Baptisia australis (L.) R. Br.

Blue False Indigo


CC = 8
CW = 5
MOC = 27

© SRTurner

Family - Fabaceae/Faboideae

Habit - Perennial forb, deeply rooted with thick, woody rhizomes and woody crown. Plants blackening on drying.

Stem - Spreading, ascending, or erect, to 60 cm, with spreading branches, ribbed, glabrous, usually glaucous.

Baptisia_australis_stem.jpg Stem and leaves.

© SRTurner

Leaves - Trifoliate, petiolate, stipulate, glabrous. Petioles 1-18 mm long. Stipules 5-20 mm long, lanceolate or rarely ovate, mostly persistent. Leaflets 2-4 cm long, oblanceolate to obovate or occasionally elliptic, rounded to bluntly pointed at the tips.

Baptisia_australis_leaf1.jpg Leaf and stipule.

© SRTurner

Baptisia_australis_leaf2.jpg Leaf abaxial.

© SRTurner

Inflorescences - Terminal racemes, 10-50 cm long, erect, positioned above the foliage, with relatively few to many flowers, the stalk 3-10 cm long. Bracts leaflike, 6-9 mm long, lanceolate to narrowly ovate, mostly shed early.

Baptisia_australis_inflorescences.jpg Inflorescences.

© SRTurner

Baptisia_australis_inflorescence.jpg Inflorescence detail.

© SRTurner

Calyces - Calyces with the tube bell-shaped, 4-7 mm long, the lobes triangular, 2-4 mm long, the margins and inner surface finely white-hairy.

Baptisia_australis_calyces.jpg Calyces.

© SRTurner

Flowers - Corollas papilionaceous, blue or purple (the wings and keel sometimes yellowish-tinged), the banner 14-20 mm long, 12-20 mm wide, the wings 25-30 mm long, 7-9 mm wide, the keel 22-30 mm long, 7-10 mm wide. Stamens slightly upcurved, the filaments 13-25 mm long, the anthers 1.2-1.4 mm long. Ovary 5-7 mm long, glabrous, the style slightly upcurved, 10-12 mm long.

Baptisia_australis_flower.jpg Flower.

© SRTurner

Baptisia_australis_flower2.jpg Flower ventral view.

© SRTurner

Baptisia_australis_stamens.jpg Stamens and style.

© SRTurner

Fruits - Inflated legumes, 3-5 cm long (excluding the stalklike base and beak), 18-25 mm wide, broadly cylindric to ellipsoid, tapered to a stalklike base 4-10 mm long, tapered gradually to the beak, this 15-18 mm long, hairlike only toward the tip, the walls relatively thin and brittle, glabrous and black at maturity. Seeds 4-5 mm long, 2-3 mm wide, greenish brown to brown with warty, resinous dots.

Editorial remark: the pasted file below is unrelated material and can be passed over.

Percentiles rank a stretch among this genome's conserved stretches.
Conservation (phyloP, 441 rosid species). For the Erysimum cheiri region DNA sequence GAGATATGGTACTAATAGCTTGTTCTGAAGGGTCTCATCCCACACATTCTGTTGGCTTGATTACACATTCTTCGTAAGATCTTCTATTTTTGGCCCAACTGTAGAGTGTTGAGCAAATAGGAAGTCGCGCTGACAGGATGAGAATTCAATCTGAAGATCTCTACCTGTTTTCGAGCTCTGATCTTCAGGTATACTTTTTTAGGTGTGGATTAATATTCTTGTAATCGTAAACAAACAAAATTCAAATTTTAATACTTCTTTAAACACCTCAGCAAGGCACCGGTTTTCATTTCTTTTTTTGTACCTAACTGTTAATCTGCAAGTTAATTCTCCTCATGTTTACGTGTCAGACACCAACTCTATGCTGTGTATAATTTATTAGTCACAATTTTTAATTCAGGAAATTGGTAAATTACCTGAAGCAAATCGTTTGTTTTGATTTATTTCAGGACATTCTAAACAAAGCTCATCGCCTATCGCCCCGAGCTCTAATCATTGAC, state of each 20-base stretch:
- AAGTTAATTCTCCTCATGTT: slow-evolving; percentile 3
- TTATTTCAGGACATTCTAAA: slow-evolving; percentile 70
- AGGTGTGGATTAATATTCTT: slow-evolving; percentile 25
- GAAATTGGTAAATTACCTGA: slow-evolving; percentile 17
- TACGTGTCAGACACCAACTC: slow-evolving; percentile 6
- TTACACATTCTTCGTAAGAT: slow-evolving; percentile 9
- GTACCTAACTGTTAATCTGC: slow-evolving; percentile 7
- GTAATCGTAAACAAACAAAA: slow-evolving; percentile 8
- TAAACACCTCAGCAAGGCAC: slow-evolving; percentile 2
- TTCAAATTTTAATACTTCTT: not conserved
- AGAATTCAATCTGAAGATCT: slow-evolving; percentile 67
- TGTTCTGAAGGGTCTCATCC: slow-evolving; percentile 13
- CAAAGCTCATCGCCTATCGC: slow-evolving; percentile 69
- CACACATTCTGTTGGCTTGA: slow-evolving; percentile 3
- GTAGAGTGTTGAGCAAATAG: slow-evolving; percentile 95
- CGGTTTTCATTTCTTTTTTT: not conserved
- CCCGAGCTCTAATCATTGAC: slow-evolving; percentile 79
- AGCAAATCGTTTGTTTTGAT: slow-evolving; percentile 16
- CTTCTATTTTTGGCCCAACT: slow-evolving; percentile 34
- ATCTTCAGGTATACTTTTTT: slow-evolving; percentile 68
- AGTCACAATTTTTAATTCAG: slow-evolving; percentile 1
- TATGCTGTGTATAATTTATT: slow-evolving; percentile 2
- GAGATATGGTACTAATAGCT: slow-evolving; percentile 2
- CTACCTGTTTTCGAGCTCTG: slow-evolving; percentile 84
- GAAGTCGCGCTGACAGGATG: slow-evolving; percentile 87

Baptisia_australis_fruits.jpg Fruits.

Note the long tapered beak at the distal end of the pod.

© SRTurner

Flowering - April - June.

Habitat - Prairies, bluffs, glades, streambanks, pastures, roadsides, freeway margins. Sometimes cultivated.

Origin - Native to the U.S.

Lookalikes - When flowering, this plant is difficult to mistake for anything else. The fruits have long-tapered beaks, unlike B. alba, which has fruits with abruptly squared-off ends.

Other info. - In Missouri this plant is mostly found in the southwestern quadrant of the state, although it is also common in the St. Louis region. Its preponderance along highways and freeways suggest possible sowing by the highway department. The U.S. distribution is confined to a tight band centered in Kansas, Oklahoma, and western Missouri. The plants occurring in Missouri are currently assigned to var. minor. This form is differentiated from var. australis, which is a taller plant occurring farther east. Some hybrids and color variants have also been named. The leaves of this and other species of Baptisia turn black quickly upon being picked. The seeds inside the inflated fruit rattle nicely if the pod is dry. The sound has spooked many a scout into thinking rattlesnakes were nearby.

Photographs taken near Gray Summit, 4-8-2012; at Klondike County Park, St. Charles County, MO, 5-15-2014; Shaw Nature Reserve, Franklin County, MO, 4-22-2012, and at Valley View Glades Natural Area, Jefferson County, MO, 5-24-2021 (SRTurner).